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How the American Electrical Grid is Like a 1966 Ford Mustang

1966 Ford Mustang, recently sold by North Shore Classics in Mundelein, IL. Photo courtesy of North Shore Classics.
1966 Ford Mustang, recently sold by North Shore Classics in Mundelein, IL. (Photo courtesy of North Shore Classics.)

Sooner or later, America will have to address its aging electrical grid. An increasing demand for power and new cyber-security threats have left the nation's grid vulnerable. Commentator Scott Carlberg says we need to upgrade and improve our electrical infrastructure for the future, because in many ways... that future is already here.


Our Electric Grid is a Classic, and Shouldn’t Be
By Scott Carlberg

My 1966 Mustang was fire engine red. I bought in the early 90s and had it for almost 20 years. I enjoyed doing simple repairs. Then it took more time and money to keep up. The Mustang and I parted. That was good for the car because it needed attention.

My Mustang and our electric grid are alike: High performing and lots of muscle in their day.

Maybe not so much anymore. The car and the electric grid deteriorate with time and use. Especially the grid right now.

New cars have GPS, sensors, great sound systems. A truly modern grid has two-way flow for flexible power, self-repair capabilities, and pairs-up with new generation technologies.

Our Kansas grid in some places is still a 66 Mustang. In the whole nation, really.

People are pushing for change. The US Department of Agriculture’s Kansas Rural Development Director points to more than $25 million for projects in counties such as Elsworth, Graham, Lincoln, and Russell Counties to help ensure rural Kansans have reliable electricity.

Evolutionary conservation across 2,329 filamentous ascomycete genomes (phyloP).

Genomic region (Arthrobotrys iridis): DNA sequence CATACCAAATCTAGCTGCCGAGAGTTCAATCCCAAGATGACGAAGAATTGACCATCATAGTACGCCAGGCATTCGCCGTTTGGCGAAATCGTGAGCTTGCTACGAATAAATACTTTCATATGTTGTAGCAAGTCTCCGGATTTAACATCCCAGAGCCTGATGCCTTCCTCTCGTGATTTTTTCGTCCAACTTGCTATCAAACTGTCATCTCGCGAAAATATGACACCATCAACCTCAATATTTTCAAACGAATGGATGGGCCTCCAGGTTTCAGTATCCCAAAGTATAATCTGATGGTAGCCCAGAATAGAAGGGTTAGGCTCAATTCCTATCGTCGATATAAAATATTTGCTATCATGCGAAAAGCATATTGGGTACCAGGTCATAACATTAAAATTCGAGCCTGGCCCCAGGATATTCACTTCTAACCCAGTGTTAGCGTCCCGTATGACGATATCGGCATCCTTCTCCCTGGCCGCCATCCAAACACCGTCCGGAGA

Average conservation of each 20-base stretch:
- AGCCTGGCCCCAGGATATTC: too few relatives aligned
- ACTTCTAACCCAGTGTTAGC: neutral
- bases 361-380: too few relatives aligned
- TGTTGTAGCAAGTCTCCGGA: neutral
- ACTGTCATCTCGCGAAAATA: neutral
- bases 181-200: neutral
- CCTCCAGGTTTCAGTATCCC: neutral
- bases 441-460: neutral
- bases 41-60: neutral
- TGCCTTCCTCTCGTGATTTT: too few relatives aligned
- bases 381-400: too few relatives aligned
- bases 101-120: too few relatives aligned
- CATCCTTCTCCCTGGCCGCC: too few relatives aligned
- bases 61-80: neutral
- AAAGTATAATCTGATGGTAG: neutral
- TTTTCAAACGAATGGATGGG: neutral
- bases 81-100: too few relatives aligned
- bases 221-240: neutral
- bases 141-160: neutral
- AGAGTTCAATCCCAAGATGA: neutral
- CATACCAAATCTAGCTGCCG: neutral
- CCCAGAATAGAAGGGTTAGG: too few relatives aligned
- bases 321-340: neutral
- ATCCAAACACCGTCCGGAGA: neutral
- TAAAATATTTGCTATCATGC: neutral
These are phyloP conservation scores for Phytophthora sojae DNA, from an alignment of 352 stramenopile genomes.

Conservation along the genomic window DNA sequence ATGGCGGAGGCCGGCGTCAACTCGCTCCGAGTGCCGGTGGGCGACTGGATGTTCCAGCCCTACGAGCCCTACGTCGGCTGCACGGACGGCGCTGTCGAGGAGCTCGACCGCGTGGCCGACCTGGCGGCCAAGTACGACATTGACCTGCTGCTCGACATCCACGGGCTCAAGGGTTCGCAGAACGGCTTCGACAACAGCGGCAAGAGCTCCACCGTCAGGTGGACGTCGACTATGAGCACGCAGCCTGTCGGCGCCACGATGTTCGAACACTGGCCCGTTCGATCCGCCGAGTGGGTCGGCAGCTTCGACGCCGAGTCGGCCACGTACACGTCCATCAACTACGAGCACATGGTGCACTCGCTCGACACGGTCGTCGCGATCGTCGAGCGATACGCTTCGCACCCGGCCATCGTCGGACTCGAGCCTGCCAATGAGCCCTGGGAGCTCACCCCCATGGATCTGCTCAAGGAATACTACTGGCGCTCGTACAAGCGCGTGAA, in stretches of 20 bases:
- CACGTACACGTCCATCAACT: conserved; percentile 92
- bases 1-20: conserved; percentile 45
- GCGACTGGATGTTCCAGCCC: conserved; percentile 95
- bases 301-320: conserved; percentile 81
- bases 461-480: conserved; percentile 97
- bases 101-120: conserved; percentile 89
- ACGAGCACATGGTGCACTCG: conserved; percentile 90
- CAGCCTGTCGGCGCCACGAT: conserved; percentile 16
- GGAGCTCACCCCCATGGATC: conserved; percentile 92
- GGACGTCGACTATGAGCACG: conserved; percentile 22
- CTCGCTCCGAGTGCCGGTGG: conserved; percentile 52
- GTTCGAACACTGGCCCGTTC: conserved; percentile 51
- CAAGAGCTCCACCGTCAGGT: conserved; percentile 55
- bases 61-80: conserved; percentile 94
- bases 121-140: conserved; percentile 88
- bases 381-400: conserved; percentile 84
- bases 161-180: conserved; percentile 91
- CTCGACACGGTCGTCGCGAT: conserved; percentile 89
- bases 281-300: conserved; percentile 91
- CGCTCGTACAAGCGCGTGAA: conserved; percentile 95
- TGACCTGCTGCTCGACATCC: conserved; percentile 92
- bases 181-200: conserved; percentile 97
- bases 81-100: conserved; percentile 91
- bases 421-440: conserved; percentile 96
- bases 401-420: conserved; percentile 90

While this money is useful, it is a token amount compared to hundreds of billions, and some say trillions, to harden the U.S. grid.

It’s not just the cost, but parts. For instance, the supply chain of transformers for the grid is tight. The cost is up 20-50% since 2020; the time to get them from about 16 months to sometimes 39.

Finding transformers is to the power industry what toilet paper was to shoppers during the pandemic.

Grid wear and tear, parts, renewable generation, and increasing demand are stressors that reduce the reliability and quality, or voltage consistency, of electricity.

Bad actors don’t help. Direct physical attacks on the system rose 77% in 2022 compared to 2021.

Bottom line: The American Society of Civil Engineers gives our energy infrastructure a C- grade.

Just look around. Chicago has power quality issues, measuring voltage swings 10% from safe levels, says Bloomberg News. Louisiana, Florida, and Georgia see it, too. Homes outfitted with special sensors show a fault rate last year 18% higher than 2022’s average. That could mean appliance or house damage.

An aging grid is more than just “one more thing” to think about because so much of what we do hinges on a healthy electric system. … iPhone, microwaves, Ring doorbells, smart thermostats, laptops, and your lights.

Beyond the house, an unreliable grid’s economic costs in disruptions are some $150 billion annually says the Energy Department.

That’s the reality.

We are lulled into a false security because our grid has performed so well. Those days may be numbered, and will hit our daily lives, wallets, and patience.

Updating our energy system is like repairing that 1966 Mustang at 70 mph on the I-35. Fix it with your foot on the gas.

Here’s an interesting example of our infrastructure needs. A clean energy battery plant is being built in DeSoto, Kansas. Some claim the plant will need to be powered by coal plants. That’s a paradox I am sure will be addressed but belies the oddities faced as we update our power system.

In the end, there is no choice except when we make the updates. An improved grid is better than being way-laid at the side of the road with a good looking classic, like my ‘66 Mustang. Be ready to pay for repairs. ####

Commentator Scott Carlberg has worked in energy industry communications for more than 40 years. His career includes work with the petroleum industry and the electricity industry. He's also worked for research, nonprofit and higher education organizations. He lives in Leawood.